Factions And Their Fictions

By Louis A. Ruprecht  Jr.

Every democracy dies by faction. That is a recurrent theme in the “Federalist Papers,” that marvelous collection of serialized writings by Alexander Hamilton and James Madison, designed to sell the people on their new Constitution and the novel federalist principles it embodied. The entire purpose of the new Constitution’s design, they insisted, was to work against the natural democratic tendency toward factionalism; the Constitution’s much-touted “balance of powers” was intended to keep any one faction from gaining the upper hand, and thereby undoing the democratic institutions on which the Republic relied. 

These men, all of them steeped in Classical literature and philosophy, took this lesson primarily from ancient Greek politics. And they were astute readers of Classical history and the Classical tradition in deciding to do so. 

The story, like most Classical stories, begins in Athens, a city long-riven by alternating tyrannies, expulsions, assassinations, oligarchic rivalries–in a word, factionalism, in all of its varied and violent forms.  But then, in the sixth century BCE, a new approach to the problem of factionalism gradually emerged: the idea of a radical participatory democracy, one designed to cut against the grain of the major factions and cultural fault-lines then especially entrenched in Athens. 

The first wave of this radical democratic revolution is associated with name of Solon, one of the seven sages of the ancient world. He agreed to draft new laws for the city, but on two conditions. First, the city needed to accept all of them; there would be no line-item veto with regard to Solon’s reforms. And second, the city would consent to his immediate ten-year self-exile, so that the Athenians would learn to associate the authority of these news laws with the laws themselves and not with their author. The idea of radical democracy as a rule of laws was born.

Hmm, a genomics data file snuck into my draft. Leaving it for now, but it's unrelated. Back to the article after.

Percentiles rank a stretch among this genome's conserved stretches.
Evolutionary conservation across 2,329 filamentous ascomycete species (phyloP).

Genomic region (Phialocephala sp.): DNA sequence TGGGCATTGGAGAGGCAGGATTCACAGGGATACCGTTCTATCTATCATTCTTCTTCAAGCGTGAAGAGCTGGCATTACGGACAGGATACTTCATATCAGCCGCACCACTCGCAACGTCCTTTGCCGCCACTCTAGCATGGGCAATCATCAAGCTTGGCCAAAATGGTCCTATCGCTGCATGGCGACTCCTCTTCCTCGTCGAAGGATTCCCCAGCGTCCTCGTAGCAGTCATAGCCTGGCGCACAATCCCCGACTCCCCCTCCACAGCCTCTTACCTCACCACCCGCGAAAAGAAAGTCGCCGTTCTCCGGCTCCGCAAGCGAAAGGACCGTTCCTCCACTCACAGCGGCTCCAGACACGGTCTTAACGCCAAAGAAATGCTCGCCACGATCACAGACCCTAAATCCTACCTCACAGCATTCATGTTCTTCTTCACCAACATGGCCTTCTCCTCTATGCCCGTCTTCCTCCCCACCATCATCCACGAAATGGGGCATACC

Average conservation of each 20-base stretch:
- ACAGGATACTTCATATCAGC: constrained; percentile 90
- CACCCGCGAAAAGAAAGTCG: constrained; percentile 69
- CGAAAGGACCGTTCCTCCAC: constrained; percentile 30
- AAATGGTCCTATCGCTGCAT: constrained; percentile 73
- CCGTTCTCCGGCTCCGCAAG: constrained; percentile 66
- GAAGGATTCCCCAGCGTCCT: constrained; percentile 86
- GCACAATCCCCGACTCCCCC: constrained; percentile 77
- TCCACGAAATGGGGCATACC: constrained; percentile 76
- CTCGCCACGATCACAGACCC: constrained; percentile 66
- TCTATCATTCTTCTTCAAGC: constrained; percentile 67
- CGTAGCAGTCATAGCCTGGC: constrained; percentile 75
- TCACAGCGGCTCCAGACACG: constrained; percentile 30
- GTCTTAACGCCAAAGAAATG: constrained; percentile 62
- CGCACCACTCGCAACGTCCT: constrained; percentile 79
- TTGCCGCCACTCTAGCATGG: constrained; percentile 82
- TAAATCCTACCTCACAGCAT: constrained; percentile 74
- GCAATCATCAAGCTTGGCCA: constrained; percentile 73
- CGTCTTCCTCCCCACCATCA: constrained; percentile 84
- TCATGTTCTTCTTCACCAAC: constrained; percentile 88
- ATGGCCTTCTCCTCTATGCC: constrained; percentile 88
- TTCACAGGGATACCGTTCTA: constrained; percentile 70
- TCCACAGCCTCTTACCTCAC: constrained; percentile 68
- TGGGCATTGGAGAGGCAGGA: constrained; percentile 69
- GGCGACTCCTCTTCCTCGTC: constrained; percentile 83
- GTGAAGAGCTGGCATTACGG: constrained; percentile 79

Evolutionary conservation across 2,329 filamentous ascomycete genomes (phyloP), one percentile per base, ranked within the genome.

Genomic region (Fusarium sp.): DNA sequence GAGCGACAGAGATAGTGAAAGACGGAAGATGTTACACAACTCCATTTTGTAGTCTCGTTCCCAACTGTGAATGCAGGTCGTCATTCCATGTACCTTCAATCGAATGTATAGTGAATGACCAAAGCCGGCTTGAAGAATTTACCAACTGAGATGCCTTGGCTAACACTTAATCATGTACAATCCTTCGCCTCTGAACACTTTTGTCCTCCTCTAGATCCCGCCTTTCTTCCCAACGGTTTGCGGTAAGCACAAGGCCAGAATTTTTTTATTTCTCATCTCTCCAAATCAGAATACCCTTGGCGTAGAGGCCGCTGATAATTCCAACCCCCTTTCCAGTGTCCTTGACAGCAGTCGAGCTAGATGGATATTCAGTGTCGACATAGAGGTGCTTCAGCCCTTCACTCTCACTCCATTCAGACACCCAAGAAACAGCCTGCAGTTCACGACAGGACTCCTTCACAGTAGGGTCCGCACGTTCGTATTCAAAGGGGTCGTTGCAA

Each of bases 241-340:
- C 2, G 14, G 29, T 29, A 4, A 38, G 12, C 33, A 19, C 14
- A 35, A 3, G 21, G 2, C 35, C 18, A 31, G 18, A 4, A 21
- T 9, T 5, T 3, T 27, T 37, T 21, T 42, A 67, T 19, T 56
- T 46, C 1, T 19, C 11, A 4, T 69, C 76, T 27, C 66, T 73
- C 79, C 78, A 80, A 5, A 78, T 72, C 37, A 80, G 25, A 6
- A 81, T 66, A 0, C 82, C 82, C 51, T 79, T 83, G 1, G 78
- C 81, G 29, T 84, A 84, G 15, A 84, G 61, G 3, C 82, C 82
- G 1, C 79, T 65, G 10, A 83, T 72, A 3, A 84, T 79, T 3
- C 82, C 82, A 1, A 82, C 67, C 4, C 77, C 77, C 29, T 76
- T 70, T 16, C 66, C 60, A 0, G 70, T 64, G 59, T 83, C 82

The second and more determinative wave of this radical democratic revolution is associated with the name of Cleisthenes. Where Solon placed a heavy emphasis on economic justice and the correction of excessive socio-economic disparities in the city of Athens, Cleisthenes turned his attention to the other great fault-lines in Athenian society: the rivalries between the dominant and entrenched families in the city, the long-standing rivalries between the sea people who lived on the coast, the farmers who lived in the Attican plains, and the shepherds and tenders of the trees who lived in the hills. Cleisthenes’s great reforms cut through the exaggerated social hierarchies then entrenched in Athenian life, by attacking them at their root: the social taxonomies that tend to create rivalry, prejudice and faction in the first place.